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Huge response to crowdfunded newspaper ads campaign opposing repeal of Human Rights Act

Activists hold placards saying 'I stand for human rights'
© Amnesty International
1,000 people pledge to pay for newspaper adverts in first few hours of new campaign
‘The repeal of this Act could lead to an unravelling of progress on human rights across the world’ - Kate Allen
Amnesty International has received a huge response to a new crowdfunded newspaper adverts campaign calling on the recently-appointed Justice Secretary Michael Gove to save the Human Rights Act.
Amnesty is warning of significant global repercussions if the government proceeds with what could be the biggest roll-back in human rights in British history, and more than 1,000 people have made financial pledges to pay for national newspaper advertisements in support of the Human Rights Act in the first few hours of the crowdfunding campaign. 
Contributors are paying £10 for their name to be included in the newspaper ad via Amnesty campaigners and Crowdfunder have both been impressed by the speed and volume of responses. 
The first of the publicly-funded adverts is set to appear in The Times newspaper on 26 May, with further national titles set to follow in the run-up to the Queen’s Speech on Wednesday 27 May.
The Conservative Party’s election manifesto had said it would repeal the Human Rights Act should it form a majority government, with earlier Conservative proposals also suggesting that the UK might additionally withdraw from the European Convention of Human Rights. The European Convention was established in direct response to the horrors of the Second World War, and if the UK withdraws from it the country would become one of only two in Europe which is not a party to the convention - the other being Belarus which has an extremely poor human rights record.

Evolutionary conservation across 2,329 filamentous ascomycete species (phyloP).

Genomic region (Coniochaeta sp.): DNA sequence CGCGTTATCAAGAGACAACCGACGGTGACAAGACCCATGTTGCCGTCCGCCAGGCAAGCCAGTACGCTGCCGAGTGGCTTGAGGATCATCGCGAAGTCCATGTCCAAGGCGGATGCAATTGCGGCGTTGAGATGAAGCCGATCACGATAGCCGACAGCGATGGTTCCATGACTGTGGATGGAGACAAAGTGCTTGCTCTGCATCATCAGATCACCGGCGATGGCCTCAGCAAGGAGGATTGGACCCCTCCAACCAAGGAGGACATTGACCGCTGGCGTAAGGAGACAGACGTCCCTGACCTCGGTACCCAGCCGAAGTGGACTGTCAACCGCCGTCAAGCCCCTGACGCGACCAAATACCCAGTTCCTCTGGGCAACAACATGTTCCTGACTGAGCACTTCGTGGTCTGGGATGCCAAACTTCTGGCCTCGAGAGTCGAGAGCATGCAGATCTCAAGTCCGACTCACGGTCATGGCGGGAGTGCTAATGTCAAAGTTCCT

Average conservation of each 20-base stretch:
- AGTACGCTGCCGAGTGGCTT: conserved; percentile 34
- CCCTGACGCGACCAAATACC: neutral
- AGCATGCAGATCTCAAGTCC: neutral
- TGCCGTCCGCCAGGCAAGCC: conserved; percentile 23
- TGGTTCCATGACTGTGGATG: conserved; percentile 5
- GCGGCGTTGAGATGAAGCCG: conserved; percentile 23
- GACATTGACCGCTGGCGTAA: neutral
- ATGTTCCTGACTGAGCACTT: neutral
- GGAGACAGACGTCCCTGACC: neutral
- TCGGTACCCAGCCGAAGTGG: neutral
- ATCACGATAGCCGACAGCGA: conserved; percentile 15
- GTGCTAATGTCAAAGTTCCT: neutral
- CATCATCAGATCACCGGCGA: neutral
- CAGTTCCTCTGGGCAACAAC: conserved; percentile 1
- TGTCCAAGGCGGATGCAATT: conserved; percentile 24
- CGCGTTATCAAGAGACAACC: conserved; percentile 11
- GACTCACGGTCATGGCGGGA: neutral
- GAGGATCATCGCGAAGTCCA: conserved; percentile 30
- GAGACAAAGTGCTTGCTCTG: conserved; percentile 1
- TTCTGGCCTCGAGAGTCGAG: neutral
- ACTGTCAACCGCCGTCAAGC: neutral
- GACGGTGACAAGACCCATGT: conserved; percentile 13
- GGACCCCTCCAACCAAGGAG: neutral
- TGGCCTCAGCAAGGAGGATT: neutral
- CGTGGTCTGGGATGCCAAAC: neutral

Kate Allen, Director of Amnesty International UK, said:
“Repeal of the Human Rights Acts could represent the single biggest roll-back of rights in British history.
“Repeal of the Act could lead to an unravelling of the progress on human rights across the world. 
“People all over the world are risking their liberty and their very lives to try to get the same rights protected by the Human Rights Act. It took ordinary people here in Britain a very long time to win these rights and we shouldn't let politicians take them away at the stroke of a pen. 
“The British government is effectively saying to dictators the world over: ‘Pick and choose your human rights and pick who you think deserves them’. We want everyone in Britain to join us in rejecting this politics of fear and to instead stand up for hope, equality and fairness.”
Graeme Roy, Head of Marketing at Crowdfunder, said:
“It’s incredible to see the show of support for the Amnesty UK project on Crowdfunder - it just shows that people not only want to pledge funds to support the Human Rights Act, but also are willing to stand up and publicly show how much they care about this issue.
“Amnesty UK are showing very clearly what can happen - and the speed at which it can happen, when the crowd come together to support a well-planned, motivational and thought-provoking Crowdfunder campaign - paving the way for charities to revolutionise their donor support, outreach and fundraising streams.” 
Members of the public have also been leaving comments in support of the Crowdfunder campaign, including “This is a great way to show the government that the Human Right Act fundamentally matters to many, many ordinary citizens” (robyn-pender) and “This country should be as a beacon to the rest of world with regard to human rights, leading the way” (robert-fillies). 

The Human Rights Act and the European Court of Human Rights

The Human Rights Act makes 16 freedoms and protections legal entitlements, including the right to a fair trial and to be free from torture. Instances of its use include a woman who had been subjected to domestic violence who was able to be reunited with her children, and an elderly couple able to sue the Act to argue that they should be allowed to live together in the same care home after they had been separated after 65 years of marriage. 
Despite some claims and misperceptions, only 1.8% of pending cases at the European Court of Human Rights involve the UK, whilst more than 60% involve Russia, Ukraine, Italy or Turkey.
Nearly 80,000 people have already signed an Amnesty petition calling for the Human Rights Act to be kept.

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